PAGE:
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RACHEL BUSH

Not seeing the lady from Spain

 

Lost is my quiet and the way through
High Street to the Buffalo Hall where
a travelling magician performs
tricks, sixpence for children, one shilling
for adults, at four this Thursday and
will saw, as he does every time,
his lady assistant from Spain in
half, then join her together again.
She’ll adjust her lace mantilla, smile
to us. She has sailed in a ship from Spain
to New Zealand, a long way, longer
than Regent Street past the teachers of
guitar and pianoforte notice,
and the Jolls’ place with its aviary.
Their cockatoo yells, Hello hello,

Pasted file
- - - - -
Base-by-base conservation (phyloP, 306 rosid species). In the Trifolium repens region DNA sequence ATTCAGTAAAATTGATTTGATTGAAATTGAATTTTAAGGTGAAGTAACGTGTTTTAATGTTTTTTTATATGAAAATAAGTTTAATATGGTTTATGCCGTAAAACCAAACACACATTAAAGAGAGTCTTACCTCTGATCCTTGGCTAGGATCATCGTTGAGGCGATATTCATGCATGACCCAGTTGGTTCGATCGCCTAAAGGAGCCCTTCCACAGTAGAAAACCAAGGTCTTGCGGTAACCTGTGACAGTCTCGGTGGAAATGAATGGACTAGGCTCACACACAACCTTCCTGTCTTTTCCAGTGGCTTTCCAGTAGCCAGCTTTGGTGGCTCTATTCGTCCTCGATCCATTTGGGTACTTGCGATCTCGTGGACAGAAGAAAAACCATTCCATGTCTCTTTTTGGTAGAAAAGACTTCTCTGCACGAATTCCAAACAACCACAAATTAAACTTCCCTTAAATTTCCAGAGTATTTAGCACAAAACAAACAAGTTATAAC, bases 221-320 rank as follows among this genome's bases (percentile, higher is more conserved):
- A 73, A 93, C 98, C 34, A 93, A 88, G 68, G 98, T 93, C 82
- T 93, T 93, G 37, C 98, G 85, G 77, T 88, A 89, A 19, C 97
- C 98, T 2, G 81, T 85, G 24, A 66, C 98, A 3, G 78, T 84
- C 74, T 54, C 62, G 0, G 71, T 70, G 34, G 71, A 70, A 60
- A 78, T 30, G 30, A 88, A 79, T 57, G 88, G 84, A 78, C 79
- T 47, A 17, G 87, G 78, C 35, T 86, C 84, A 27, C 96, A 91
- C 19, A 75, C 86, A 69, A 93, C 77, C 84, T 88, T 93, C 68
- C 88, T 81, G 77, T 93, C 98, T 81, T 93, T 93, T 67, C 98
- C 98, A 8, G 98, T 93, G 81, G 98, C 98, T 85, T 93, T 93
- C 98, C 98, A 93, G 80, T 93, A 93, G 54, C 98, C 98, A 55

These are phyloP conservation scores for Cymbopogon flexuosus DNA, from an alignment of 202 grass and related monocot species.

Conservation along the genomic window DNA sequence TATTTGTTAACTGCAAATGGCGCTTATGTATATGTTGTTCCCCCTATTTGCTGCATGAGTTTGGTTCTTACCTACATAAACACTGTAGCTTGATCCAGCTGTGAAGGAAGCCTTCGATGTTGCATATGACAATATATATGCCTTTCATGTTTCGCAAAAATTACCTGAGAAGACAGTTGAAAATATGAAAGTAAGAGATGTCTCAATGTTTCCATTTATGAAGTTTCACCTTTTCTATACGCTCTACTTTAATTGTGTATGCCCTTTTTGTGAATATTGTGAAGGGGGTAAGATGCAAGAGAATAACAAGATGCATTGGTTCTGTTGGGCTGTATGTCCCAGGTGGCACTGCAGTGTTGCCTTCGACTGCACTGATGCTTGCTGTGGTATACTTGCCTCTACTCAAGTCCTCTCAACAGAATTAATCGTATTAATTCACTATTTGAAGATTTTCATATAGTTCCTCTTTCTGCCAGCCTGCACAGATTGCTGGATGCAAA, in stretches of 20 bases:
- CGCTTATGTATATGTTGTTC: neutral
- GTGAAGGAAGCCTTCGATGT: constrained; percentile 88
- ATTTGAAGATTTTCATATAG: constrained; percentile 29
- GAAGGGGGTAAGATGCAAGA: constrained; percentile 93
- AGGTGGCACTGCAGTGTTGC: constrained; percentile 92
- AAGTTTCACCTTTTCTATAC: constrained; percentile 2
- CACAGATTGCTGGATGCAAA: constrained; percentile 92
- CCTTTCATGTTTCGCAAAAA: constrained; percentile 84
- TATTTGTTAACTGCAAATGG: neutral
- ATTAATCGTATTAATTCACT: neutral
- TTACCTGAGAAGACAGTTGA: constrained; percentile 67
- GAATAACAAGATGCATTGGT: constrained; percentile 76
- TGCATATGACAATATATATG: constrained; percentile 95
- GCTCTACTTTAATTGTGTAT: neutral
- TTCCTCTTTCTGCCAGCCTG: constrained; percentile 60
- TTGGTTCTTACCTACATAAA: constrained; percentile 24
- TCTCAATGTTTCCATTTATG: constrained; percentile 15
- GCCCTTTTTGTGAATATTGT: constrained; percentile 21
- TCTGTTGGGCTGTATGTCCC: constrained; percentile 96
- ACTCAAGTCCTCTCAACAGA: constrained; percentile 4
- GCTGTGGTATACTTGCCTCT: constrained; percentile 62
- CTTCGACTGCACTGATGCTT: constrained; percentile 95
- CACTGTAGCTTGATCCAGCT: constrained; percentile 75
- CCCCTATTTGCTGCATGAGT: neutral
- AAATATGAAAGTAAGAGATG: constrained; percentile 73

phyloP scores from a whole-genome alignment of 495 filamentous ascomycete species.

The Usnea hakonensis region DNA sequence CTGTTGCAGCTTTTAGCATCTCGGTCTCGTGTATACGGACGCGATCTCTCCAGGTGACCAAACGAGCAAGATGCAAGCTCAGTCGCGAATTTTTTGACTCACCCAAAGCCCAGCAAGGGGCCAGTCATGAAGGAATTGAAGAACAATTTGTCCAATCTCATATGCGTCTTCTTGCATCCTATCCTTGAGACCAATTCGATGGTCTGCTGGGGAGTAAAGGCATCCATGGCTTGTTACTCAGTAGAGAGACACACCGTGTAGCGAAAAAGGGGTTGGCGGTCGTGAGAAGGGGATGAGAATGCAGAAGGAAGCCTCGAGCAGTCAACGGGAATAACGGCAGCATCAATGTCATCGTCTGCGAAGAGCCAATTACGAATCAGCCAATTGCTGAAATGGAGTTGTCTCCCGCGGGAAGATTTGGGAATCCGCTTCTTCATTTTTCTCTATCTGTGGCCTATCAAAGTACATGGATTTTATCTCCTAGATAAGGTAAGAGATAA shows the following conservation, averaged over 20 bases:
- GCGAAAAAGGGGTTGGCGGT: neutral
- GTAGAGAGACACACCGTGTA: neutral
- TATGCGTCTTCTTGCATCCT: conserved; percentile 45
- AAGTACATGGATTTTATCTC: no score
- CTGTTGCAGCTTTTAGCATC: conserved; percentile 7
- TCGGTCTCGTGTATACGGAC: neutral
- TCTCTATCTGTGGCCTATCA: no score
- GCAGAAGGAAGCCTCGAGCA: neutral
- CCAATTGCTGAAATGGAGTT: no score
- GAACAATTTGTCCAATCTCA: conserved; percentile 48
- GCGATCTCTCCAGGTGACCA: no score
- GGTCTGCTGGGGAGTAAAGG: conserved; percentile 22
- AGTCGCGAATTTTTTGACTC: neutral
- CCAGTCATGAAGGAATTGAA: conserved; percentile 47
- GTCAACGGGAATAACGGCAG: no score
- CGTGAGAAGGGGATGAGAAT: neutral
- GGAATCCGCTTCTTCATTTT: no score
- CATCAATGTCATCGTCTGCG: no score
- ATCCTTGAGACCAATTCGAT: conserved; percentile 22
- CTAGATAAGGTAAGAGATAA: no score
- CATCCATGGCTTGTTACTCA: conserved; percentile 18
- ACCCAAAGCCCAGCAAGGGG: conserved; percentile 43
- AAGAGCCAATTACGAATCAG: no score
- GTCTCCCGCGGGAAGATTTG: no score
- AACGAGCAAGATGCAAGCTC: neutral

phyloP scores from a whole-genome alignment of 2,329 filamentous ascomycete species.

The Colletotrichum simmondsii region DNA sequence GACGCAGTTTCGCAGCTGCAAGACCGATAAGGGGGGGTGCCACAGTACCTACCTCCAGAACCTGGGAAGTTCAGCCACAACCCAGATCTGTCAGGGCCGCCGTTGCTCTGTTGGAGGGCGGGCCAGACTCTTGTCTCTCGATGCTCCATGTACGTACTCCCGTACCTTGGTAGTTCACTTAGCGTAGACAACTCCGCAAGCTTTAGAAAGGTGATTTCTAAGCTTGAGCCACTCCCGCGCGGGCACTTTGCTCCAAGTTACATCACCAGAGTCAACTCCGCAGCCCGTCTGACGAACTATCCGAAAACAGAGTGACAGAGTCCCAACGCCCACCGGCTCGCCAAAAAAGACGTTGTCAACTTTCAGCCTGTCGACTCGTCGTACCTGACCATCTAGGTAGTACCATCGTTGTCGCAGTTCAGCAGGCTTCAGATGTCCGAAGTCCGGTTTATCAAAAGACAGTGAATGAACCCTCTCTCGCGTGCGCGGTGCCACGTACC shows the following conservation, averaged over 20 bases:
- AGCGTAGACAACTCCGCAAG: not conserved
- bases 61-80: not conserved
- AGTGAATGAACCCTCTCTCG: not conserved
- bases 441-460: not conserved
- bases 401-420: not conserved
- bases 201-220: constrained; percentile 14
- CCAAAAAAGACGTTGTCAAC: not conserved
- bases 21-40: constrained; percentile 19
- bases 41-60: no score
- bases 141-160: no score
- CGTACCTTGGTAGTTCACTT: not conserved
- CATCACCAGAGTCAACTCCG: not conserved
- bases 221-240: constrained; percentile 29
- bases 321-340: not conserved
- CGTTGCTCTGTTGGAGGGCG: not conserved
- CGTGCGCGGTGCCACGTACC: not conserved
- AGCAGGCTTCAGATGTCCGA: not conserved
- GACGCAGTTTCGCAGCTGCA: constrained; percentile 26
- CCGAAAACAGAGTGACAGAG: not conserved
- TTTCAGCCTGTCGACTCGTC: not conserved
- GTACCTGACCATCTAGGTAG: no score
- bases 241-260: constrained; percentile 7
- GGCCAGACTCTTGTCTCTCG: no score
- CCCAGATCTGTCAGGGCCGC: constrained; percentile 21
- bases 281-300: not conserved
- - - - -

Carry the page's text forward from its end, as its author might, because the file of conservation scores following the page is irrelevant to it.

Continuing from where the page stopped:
Who’s a pretty boy, past the manse and
the Methodist church. All welcome says
its sign. You can read. You turn into
High Street past the fruit shop where the man
comes from India (oh and the Spanish
lady will grasp her layered skirts, sweep them
up to one side, clap her heels against
the boards of the stage, bang bang bang) but
you are still here in High Street with bikes
cars and shoppers and Friday Watkins
with a cart of hay and his draught horse.
Such a settlement upon you of
loss, an ache for home because where is
the Buffalo Lodge Hall, you cannot
find it, and the lady in Hannahs
thinks it may be near the Maypole Stores,
but that could be the Masonics. So
where, and the where of it swallows you
until you know you will never see
the magician, his sleeves of coloured
scarves, his top hat of rabbits, and you
will never see the lady from Spain
halved and made whole again.

 

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